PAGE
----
It's not a comeback on a John Travolta scale, but Kris Kristofferson makes an awfully good bad guy in Lone Star, the new mystery/romance/civics lesson from writer-director John Sayles. Kristofferson uses his beady little eyes and rumbly deep voice to give his Texas sheriff Charley Wade an aura of ineluctable evil. Four decades ago, the corrupt, racist Wade had run Rio County, on the Texas-Mexico border, with a sadist's sneer and an itchy trigger finger. Now Wade's sun-bleached skull has been found in the desert. Current Rio sheriff Sam Deeds (Chris Cooper, of Lonesome Dove) wants to solve this old crime for personal reasons: His late father, Buddy Deeds (Matthew McConaughey), was Wade's deputy, and Sam wants to know what Buddy's involvement was.
Lone Star jumps back and forth in time and has two major subplots, one involving the troubled relationships in both an African-American family (headed by Joe Morton, who starred in Sayles' 1984 The Brother From Another Planet, as a heart-of-stone Army officer) and a Mexican family (whose primary character is a teacher played by Elizabeth Pena of TV's Shannon's Deal). Pena's Pilar Cruz was Sam's high school sweetheart, and though they went their separate ways, they're still pining for each other.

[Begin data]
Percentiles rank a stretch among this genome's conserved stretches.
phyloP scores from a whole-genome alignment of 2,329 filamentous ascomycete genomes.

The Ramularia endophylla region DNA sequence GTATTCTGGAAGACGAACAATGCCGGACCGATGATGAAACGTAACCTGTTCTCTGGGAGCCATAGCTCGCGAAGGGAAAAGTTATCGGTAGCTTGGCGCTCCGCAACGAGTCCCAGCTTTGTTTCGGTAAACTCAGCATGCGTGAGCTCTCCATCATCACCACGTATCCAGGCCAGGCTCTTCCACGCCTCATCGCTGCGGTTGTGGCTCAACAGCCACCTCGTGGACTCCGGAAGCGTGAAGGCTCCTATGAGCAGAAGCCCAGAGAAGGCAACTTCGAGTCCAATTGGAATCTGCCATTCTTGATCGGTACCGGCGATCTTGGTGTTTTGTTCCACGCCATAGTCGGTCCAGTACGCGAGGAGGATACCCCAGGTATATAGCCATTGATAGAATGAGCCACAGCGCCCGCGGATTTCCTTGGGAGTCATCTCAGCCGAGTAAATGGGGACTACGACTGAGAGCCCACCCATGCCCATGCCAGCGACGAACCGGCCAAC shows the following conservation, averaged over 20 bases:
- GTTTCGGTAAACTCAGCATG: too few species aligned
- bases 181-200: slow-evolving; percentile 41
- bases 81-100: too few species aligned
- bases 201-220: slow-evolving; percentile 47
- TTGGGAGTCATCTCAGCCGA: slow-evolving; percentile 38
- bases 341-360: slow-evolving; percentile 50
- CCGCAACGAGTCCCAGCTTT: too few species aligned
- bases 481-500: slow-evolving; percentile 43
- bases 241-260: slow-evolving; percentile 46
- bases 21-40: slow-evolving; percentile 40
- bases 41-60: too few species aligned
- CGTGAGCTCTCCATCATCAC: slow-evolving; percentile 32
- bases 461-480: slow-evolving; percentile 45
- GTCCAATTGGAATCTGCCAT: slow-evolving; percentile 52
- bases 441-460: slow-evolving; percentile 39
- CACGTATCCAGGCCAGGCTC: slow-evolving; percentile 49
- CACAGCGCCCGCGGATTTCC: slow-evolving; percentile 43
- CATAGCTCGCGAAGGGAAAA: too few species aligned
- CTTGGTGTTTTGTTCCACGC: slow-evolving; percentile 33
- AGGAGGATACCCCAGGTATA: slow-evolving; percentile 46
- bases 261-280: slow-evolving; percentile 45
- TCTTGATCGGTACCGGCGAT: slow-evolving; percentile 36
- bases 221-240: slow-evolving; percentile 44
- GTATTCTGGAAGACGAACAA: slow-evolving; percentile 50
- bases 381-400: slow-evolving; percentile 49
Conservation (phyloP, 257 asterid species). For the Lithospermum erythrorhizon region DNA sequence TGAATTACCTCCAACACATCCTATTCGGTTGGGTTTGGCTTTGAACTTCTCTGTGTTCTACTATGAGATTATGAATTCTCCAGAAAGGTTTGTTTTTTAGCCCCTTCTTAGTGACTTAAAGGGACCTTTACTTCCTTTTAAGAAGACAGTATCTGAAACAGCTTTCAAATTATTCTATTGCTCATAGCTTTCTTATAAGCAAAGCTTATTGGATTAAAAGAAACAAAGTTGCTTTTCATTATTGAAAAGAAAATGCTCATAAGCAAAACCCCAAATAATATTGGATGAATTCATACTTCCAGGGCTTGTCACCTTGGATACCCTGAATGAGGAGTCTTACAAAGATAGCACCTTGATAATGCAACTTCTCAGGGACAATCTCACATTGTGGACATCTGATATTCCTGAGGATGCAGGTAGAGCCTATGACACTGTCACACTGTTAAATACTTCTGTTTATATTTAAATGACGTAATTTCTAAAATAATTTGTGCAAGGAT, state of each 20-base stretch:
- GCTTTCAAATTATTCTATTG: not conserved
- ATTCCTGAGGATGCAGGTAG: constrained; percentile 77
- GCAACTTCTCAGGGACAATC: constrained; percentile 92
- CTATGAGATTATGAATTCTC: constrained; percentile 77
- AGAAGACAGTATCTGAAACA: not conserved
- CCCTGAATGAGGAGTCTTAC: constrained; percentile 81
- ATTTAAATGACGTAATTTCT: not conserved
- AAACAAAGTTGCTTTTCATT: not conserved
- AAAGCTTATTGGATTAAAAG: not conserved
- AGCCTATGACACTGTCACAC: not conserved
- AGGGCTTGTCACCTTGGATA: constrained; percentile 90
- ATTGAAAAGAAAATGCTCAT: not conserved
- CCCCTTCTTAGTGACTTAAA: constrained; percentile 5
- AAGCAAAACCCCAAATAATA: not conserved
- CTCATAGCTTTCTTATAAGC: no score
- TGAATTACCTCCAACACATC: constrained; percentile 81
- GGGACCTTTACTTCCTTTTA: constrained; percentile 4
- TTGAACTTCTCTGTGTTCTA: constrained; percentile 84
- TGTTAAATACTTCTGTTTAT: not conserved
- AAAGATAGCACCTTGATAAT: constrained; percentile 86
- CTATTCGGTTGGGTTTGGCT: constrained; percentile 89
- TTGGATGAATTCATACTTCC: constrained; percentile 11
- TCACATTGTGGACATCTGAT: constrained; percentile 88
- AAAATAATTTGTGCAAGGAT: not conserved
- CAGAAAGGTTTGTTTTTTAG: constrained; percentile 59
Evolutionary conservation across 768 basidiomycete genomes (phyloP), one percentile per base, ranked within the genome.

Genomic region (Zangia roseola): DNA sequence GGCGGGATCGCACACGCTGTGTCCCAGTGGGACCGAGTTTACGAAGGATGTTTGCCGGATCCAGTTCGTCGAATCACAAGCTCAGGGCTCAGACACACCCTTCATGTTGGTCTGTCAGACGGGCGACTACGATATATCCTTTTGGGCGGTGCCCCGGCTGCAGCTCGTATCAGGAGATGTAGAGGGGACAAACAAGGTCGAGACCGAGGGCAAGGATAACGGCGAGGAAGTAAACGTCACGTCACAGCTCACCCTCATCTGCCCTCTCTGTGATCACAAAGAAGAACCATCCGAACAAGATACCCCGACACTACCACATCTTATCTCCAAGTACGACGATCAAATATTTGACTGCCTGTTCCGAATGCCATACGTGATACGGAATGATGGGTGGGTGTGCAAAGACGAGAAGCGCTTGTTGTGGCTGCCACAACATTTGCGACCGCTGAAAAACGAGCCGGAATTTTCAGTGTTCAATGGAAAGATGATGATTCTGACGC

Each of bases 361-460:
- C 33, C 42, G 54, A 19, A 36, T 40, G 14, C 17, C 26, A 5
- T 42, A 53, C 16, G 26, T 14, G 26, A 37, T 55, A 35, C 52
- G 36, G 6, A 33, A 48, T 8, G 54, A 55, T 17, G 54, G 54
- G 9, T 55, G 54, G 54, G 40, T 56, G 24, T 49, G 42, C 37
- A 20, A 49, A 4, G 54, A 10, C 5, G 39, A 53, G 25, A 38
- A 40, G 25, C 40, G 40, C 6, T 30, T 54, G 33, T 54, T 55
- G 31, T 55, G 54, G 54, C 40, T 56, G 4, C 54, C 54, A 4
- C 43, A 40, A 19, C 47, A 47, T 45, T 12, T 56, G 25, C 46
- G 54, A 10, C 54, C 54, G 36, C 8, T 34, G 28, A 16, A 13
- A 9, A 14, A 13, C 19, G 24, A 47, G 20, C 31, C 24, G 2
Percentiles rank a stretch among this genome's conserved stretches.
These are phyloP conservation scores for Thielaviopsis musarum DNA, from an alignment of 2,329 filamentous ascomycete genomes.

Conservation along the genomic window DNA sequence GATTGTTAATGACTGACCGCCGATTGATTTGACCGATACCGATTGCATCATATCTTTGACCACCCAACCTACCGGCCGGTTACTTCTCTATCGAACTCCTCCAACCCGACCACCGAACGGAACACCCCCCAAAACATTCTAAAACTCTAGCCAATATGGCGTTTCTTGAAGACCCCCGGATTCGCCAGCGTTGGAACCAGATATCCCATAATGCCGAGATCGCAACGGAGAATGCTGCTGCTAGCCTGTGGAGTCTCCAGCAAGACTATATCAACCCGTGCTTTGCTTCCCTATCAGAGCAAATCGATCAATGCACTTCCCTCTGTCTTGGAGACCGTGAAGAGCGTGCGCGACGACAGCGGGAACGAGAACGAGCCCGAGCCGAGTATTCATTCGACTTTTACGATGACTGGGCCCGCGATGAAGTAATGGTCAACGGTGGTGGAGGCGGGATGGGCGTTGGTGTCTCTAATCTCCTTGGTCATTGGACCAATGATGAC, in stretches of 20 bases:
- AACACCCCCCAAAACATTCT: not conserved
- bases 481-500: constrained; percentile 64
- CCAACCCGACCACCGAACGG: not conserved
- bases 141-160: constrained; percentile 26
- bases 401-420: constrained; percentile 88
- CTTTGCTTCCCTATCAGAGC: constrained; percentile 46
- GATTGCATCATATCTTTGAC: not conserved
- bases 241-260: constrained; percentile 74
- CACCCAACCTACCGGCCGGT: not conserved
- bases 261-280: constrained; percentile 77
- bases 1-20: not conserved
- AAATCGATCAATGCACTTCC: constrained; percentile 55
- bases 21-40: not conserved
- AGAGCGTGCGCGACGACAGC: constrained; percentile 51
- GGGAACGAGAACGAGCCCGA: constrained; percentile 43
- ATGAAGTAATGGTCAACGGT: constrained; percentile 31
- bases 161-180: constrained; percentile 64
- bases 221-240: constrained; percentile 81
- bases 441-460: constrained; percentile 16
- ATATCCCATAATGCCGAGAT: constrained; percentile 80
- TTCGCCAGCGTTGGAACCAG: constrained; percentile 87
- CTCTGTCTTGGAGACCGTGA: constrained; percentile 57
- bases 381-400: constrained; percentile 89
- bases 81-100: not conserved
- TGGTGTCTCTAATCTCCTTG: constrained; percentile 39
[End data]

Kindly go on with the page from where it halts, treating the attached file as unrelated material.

As he did in the little-seen but fascinating City of Hope (1991), Sayles uses a large cast to interweave various stories with smooth skill, and in Lone Star he throws in a lot of revisionist Mexican-American history that occasionally becomes heavy-handed. The biggest problem with Lone Star is that colorful Charley Wade isn't the center of the movie it's bland Sam Deeds. Cooper isn't a compelling enough movie star to carry us along some of the film's more languid twists and turns; he can't hold the screen in his love scenes with the crackling, curt Pena. (Sayles might have done better to switch roles between Cooper and the more charismatic McConaughey, who's getting major buildup for the upcoming A Time to Kill.) But Sayles has surrounded his hero with other, more interesting characters and has warmed Lone Star with the glow of a humanist optimism rare in contemporary movies. B+